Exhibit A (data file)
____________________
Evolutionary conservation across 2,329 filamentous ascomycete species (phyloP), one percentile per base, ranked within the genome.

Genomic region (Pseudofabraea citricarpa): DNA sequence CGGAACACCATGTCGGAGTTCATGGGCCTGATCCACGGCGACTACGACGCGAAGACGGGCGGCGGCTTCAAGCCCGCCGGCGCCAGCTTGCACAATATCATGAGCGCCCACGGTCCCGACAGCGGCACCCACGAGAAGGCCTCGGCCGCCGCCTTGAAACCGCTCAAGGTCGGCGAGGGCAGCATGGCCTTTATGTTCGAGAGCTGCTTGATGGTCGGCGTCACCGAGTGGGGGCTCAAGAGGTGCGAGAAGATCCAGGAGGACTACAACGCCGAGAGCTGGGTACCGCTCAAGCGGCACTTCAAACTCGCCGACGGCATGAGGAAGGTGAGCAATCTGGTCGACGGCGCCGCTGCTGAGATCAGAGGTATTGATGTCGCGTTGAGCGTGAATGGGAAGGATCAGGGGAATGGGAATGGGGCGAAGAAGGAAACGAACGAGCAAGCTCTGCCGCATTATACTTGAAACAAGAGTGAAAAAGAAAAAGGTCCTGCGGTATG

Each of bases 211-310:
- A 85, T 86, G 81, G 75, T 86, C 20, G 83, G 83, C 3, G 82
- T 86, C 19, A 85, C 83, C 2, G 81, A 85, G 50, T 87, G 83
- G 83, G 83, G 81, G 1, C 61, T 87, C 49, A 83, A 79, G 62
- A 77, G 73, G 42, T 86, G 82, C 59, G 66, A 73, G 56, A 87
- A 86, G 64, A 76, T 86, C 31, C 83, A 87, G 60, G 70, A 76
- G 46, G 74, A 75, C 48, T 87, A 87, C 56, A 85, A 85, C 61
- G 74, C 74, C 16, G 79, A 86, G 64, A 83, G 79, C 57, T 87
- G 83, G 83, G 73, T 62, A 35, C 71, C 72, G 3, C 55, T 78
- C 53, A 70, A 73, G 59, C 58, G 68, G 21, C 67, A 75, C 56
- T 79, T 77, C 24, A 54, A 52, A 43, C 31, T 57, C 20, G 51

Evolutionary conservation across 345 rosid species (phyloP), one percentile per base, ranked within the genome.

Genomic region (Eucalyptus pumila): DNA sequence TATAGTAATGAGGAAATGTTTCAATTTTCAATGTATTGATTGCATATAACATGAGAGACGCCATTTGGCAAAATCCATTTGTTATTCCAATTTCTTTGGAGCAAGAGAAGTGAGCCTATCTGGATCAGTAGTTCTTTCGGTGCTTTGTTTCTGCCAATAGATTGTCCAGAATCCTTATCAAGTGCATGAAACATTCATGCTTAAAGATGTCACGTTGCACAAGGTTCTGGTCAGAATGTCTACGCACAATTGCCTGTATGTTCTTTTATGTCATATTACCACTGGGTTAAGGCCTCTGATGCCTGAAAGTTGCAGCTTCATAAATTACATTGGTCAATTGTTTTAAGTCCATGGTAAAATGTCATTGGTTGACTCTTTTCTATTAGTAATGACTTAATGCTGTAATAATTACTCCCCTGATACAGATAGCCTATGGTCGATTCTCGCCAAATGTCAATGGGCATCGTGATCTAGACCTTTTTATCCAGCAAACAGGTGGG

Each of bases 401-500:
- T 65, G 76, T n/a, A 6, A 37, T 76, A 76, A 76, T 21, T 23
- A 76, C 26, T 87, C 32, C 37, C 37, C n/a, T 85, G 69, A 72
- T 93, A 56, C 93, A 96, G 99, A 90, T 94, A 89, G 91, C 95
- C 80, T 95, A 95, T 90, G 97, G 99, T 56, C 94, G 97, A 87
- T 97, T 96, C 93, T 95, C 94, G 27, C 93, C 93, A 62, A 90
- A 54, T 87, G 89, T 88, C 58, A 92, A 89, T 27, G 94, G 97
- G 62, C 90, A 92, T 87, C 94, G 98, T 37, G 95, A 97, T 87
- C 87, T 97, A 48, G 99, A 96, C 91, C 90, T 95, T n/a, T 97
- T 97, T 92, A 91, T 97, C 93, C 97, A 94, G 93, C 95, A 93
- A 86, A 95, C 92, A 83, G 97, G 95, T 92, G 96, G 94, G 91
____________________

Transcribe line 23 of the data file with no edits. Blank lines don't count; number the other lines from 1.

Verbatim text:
- G 62, C 90, A 92, T 87, C 94, G 98, T 37, G 95, A 97, T 87